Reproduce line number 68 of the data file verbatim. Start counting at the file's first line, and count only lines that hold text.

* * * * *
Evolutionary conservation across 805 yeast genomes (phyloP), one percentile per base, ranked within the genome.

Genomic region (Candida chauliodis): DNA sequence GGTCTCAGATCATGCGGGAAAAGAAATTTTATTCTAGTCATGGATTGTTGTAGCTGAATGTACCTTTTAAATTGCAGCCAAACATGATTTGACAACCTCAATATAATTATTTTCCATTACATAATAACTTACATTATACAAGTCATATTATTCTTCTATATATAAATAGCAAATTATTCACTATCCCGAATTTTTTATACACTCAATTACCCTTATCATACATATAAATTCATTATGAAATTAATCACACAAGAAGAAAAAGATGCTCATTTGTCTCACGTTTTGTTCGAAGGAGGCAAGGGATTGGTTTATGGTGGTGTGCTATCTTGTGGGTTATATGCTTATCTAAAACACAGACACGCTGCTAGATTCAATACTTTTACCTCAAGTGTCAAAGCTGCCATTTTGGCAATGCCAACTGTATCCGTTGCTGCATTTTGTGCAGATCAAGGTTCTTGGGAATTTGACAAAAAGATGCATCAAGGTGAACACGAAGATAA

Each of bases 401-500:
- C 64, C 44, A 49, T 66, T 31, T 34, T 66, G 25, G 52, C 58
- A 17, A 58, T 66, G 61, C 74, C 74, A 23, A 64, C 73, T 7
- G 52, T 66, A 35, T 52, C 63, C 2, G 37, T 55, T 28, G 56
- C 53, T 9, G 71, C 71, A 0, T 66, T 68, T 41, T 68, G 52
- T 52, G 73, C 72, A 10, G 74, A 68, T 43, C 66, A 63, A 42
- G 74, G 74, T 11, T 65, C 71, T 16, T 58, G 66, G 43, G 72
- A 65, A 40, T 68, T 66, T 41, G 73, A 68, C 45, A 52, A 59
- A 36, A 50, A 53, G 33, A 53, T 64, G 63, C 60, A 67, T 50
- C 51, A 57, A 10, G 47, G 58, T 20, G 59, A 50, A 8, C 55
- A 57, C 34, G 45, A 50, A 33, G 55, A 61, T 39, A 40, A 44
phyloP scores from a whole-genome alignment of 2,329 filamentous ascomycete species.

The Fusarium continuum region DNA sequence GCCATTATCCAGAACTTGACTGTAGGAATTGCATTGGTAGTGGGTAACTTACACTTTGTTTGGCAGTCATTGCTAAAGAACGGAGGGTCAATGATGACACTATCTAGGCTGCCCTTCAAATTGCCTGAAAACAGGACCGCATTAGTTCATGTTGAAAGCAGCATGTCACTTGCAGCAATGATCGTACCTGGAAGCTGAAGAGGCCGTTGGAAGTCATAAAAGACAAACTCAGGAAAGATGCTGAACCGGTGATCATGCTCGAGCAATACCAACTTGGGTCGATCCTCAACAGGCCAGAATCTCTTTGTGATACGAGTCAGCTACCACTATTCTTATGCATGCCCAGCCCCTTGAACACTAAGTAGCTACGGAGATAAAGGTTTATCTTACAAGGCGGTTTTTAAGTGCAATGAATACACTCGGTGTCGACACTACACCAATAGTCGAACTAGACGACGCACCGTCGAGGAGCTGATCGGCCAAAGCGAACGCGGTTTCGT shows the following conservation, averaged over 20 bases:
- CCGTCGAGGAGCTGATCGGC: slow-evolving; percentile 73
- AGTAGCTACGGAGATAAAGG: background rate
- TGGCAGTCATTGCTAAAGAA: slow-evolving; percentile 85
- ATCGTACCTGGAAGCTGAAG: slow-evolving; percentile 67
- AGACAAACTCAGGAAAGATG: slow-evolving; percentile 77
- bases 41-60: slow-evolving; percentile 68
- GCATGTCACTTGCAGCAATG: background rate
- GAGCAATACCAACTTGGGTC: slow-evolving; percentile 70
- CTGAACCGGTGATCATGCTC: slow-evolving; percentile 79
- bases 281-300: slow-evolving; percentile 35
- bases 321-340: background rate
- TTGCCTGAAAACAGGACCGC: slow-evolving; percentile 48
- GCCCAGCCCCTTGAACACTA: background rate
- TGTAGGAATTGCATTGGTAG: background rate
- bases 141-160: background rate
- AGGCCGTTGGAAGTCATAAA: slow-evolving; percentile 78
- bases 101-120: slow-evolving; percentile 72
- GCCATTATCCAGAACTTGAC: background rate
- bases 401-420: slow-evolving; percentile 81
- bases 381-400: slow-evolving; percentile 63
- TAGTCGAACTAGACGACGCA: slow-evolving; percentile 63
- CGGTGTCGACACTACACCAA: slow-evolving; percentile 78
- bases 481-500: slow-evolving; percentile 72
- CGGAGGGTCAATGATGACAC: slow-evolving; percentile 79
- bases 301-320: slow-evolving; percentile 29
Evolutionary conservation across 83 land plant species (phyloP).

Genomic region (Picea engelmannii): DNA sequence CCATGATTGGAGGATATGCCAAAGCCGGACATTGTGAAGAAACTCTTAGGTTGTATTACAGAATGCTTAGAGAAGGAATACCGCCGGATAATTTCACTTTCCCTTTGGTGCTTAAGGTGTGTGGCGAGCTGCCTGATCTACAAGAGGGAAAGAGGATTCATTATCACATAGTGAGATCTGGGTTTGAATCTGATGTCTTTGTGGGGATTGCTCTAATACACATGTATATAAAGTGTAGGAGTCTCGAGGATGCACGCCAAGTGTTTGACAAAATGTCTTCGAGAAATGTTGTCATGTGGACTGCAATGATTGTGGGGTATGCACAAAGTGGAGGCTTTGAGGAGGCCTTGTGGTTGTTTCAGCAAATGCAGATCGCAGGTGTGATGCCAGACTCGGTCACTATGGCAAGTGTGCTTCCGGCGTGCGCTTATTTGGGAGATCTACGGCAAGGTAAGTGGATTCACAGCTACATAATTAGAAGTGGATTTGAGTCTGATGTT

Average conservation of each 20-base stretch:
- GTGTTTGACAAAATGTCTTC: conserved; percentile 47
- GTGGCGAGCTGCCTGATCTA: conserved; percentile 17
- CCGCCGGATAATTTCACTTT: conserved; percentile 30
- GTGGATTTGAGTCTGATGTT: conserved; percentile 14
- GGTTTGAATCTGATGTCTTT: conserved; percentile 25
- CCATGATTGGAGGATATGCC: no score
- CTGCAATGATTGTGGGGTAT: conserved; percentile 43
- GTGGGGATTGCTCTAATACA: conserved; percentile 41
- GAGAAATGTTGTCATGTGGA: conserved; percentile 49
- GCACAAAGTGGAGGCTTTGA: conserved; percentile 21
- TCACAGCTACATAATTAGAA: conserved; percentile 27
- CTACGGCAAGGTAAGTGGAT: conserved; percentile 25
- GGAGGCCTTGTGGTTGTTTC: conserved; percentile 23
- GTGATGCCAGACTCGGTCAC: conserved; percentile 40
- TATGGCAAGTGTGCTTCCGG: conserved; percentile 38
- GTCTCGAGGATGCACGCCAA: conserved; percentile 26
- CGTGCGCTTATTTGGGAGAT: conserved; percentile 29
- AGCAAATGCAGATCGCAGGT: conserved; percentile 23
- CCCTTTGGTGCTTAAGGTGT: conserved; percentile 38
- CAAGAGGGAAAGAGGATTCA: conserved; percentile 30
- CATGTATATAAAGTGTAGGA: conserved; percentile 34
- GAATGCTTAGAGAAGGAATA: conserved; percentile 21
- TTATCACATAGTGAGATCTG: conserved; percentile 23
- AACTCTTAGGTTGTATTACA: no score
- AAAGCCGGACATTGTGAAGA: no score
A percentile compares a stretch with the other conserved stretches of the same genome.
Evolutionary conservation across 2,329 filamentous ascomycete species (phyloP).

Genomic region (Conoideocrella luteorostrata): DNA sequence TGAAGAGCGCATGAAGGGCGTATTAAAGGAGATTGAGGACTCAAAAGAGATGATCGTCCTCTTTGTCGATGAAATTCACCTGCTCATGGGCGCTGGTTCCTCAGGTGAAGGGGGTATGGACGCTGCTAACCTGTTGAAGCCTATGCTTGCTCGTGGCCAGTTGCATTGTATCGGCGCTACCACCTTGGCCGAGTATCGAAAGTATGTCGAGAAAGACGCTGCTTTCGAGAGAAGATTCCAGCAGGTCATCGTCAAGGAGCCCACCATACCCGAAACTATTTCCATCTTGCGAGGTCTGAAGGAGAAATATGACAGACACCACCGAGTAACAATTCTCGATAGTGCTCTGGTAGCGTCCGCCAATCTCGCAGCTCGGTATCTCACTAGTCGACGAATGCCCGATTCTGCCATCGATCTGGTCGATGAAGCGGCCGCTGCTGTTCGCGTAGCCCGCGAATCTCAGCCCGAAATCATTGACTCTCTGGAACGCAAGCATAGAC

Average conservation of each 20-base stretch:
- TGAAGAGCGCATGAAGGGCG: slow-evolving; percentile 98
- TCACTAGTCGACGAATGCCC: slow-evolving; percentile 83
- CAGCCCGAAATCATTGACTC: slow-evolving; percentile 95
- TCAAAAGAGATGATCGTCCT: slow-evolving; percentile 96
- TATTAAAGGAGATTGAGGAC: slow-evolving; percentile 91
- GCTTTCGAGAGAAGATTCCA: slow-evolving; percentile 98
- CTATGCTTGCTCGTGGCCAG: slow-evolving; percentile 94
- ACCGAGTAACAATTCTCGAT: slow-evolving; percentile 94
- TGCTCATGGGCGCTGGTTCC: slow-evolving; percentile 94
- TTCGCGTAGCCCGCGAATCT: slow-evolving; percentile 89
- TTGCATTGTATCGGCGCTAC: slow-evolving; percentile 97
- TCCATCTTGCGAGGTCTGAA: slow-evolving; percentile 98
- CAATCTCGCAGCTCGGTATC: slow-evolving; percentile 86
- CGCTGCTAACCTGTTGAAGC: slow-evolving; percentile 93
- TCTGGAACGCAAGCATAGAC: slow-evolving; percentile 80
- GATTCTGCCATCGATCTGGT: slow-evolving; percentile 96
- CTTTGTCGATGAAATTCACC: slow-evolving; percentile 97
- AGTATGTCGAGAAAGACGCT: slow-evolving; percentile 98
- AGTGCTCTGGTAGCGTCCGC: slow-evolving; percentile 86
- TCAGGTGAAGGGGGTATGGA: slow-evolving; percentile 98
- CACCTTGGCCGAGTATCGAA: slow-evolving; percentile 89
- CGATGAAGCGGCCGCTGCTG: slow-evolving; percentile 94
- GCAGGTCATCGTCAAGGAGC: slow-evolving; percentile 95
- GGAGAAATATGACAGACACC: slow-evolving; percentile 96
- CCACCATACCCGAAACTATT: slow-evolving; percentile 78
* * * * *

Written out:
- AAAGCCGGACATTGTGAAGA: no score